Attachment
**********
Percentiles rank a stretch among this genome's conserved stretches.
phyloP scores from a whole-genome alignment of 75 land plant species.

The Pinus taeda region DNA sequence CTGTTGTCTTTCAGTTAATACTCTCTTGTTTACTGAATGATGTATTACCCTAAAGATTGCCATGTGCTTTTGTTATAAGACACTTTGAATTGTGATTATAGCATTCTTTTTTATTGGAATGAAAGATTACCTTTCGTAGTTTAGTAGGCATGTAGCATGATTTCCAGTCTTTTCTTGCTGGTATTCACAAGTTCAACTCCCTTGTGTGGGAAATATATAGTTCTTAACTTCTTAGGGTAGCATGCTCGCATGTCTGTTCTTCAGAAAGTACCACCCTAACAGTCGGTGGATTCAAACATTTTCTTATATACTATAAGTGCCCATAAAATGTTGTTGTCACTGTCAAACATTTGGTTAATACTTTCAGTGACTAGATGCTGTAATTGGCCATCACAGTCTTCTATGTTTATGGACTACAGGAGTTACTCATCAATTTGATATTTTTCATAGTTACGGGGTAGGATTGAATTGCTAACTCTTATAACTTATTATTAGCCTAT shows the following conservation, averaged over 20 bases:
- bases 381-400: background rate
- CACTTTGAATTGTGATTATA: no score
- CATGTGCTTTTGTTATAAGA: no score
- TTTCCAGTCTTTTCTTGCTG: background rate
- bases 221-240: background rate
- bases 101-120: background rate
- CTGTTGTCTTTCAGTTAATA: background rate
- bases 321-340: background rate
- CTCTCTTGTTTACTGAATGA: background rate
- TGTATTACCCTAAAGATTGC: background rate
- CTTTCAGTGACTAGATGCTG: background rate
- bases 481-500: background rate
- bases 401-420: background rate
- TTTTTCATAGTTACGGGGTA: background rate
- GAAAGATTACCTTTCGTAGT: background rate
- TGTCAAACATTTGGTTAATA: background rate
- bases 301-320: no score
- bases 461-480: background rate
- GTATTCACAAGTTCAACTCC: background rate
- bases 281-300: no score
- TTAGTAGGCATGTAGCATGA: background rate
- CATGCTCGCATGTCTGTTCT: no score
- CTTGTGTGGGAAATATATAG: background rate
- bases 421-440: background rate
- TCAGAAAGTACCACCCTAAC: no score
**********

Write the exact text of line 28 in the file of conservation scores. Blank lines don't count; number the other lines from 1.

- TCAGAAAGTACCACCCTAAC: no score